After 125 years selling office supplies, the beloved family-run Pieritz Bros., 401 South Blvd., is closing up shop at the end of June.
“It was a really difficult decision. I had been thinking about it for the last decade just because of the climate for small, independent office supply retailors. It just wasn’t real viable anymore as a business,” said co-manager Deborah Pieritz “We kept it going just purely out of love and sentiment.”
A true family business, Pieritz’s grandfather, Robert Pieritz founded Pieritz Bros. in 1895 with his two brothers, Henry and Arthur. The original location was on the corner of Laramie Avenue and Lake Street in Austin.
Growing up, Pieritz and her sister played together there. They also helped keep the shop tidy, earning a nickel for every cabinet they cleaned out cabinets. “It was kind of a mysterious place with all this cool stuff,” she said.
After 75 years at the first location, Pieritz Bros. moved to the corner of South Boulevard and Ridgeland Avenue in Oak Park.
Her father Alvin Pieritz ran the shop for many years. Her mother turned the shop over to Pieritz and her sister in 2005.
Pieritz has manned the helm ever since alongside her brother-in-law and co-manager, John Roberts, who started working at the family business in the 1980s.
While Pieritz Bros. sells standard supplies, it is far more than just a peddler of pens and file folders – It’s an Oak Park institution.
The store also doubles as something of a quirky, walk-in time capsule filled with antique manual typewriters and vintage pens; Pieritz Bros. even sells bits of history, including typewriter ribbons and china markers.
As it currently exists, Pieritz Bros. is an earnest homage to yesteryears, completely devoid of the cheesiness that permeates nostalgia shops. And that makes it truly special.
With the rise of big box chains, business steadily decreased for Pieritz Bros. Now, most of the store’s profits come from walk-in customers.
“It was a cool, funky place but in terms of an actual business that was supposed to support us, that was kind of waning,” Pieritz said. “I’ve known that was happening for a long time. It was inevitable – and then the pandemic, that made it very clear.”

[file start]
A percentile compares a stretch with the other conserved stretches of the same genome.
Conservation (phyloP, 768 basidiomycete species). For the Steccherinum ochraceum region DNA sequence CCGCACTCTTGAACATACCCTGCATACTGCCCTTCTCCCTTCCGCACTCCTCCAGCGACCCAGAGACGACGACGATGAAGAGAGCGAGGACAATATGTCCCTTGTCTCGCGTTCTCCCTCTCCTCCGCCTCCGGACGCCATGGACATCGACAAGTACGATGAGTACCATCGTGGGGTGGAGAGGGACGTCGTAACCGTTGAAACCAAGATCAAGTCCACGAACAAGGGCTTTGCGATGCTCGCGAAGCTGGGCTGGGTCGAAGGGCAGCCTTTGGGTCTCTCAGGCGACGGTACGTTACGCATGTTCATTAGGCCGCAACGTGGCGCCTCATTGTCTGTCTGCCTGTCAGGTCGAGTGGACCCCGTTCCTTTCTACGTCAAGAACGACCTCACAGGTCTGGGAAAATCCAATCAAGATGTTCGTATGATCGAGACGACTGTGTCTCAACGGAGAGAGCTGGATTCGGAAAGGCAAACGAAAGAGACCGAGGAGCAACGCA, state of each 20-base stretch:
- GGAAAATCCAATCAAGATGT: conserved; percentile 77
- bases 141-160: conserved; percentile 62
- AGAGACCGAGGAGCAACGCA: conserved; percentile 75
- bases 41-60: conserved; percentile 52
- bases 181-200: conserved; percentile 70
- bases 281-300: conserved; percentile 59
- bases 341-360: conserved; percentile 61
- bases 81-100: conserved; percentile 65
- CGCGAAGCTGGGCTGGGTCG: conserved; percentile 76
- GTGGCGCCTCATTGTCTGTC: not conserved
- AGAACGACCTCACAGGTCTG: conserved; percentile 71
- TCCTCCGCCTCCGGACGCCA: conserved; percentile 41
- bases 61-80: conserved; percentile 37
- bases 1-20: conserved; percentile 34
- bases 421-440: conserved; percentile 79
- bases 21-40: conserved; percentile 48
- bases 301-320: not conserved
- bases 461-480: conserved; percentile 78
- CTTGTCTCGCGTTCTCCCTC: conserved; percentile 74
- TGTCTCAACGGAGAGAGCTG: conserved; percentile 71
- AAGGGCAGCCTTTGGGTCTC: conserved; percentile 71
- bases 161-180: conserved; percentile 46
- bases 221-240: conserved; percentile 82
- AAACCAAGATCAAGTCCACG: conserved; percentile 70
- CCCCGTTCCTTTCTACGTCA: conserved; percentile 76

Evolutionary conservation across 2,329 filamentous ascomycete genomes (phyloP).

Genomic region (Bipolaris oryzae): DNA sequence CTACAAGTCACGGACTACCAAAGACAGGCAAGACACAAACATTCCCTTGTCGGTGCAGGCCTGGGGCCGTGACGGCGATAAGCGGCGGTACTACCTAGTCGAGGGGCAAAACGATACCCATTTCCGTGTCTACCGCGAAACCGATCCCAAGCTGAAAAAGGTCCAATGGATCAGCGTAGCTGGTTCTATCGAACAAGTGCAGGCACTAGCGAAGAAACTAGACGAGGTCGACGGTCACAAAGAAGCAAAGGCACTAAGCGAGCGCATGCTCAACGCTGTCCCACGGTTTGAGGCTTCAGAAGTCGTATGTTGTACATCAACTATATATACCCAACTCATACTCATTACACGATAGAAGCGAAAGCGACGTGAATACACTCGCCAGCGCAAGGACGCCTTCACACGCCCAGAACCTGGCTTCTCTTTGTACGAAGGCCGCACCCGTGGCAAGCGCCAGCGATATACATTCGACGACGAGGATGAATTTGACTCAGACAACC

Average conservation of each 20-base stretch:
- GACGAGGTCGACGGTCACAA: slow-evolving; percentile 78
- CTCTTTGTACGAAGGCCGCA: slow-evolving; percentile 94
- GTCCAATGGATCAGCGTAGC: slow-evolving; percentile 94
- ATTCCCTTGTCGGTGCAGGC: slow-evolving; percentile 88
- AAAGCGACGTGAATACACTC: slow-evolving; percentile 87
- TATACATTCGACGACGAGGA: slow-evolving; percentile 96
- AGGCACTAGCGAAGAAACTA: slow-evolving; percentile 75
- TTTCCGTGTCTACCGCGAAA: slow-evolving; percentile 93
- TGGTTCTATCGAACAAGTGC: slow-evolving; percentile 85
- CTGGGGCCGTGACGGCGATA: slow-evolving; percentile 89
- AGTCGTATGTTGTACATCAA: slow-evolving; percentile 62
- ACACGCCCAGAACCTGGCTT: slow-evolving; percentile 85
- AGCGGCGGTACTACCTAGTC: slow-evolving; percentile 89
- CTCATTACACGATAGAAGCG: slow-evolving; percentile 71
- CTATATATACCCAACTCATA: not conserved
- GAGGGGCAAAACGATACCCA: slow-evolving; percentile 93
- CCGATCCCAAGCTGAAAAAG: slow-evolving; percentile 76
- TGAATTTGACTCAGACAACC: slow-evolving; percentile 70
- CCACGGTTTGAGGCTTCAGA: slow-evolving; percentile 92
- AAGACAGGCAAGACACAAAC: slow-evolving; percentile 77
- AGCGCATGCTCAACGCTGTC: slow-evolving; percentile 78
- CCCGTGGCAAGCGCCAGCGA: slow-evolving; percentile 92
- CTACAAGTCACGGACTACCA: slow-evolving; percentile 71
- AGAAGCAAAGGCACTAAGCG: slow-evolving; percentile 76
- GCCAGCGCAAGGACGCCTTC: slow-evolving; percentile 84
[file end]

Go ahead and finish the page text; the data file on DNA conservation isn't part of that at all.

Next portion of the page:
The memory of Pieritz Bros. will be preserved through the Oak Park River Forest Museum. Executive Director Frank Lipo has already collected some Pieritz signage and one of the store’s counters.
“He’s taking a few key things, which I’m really happy about, so I think we’re going to have a bit of a presence,” Pieritz said.
The museum will also house many of the typewriters displayed in Pieritz Bros., as well as an antique pen case originally from the Oak Park Marshall Field’s.
Pieritz finds saying goodbye to the store bittersweet.
“Making the decision was really, really difficult,” she said.
However, once decided, Pieritz said it felt like a “weight just lifted off of” her.
“Part of me is sad,” she said. “And this is going to sound weird, but I want to kind of enjoy it – giving out pieces, expanding the store on a different level.”
The store has been a monumental part of Pieritz’s life; the aftermath of its closure will, she said, “be sort of interesting,” but exciting.
Pieritz herself is an artist and her brother-in-law is an inventor. Both will now have more time to dedicate to their individual creative pursuits.
“I always have all these outside projects, and so does John,” she said. “It’ll be different. I’m excited to work on other ideas, see how it’s going to affect my art.”
Many customers have expressed their sadness over the store’s impending closure to Pieritz.
“People are sad, but for the most part people are very understanding of why it’s happening,” she said.
“I was worried that we were letting them all down, and we are, I’m sure, but it just doesn’t make sense anymore.”
Throughout its many years in business, Pieritz Bros. served many of Oak Park’s most beloved residents, including Barbara Malarkey, Wednesday Journal founding member and former columnist, and housing integration pioneer Bobbie Raymond.
Saying goodbye to its customers has made closing Pieritz Bros. even more difficult.
“We will miss them terribly. They were just very good to us,” she said. “That’s why it’s been really hard to move on.”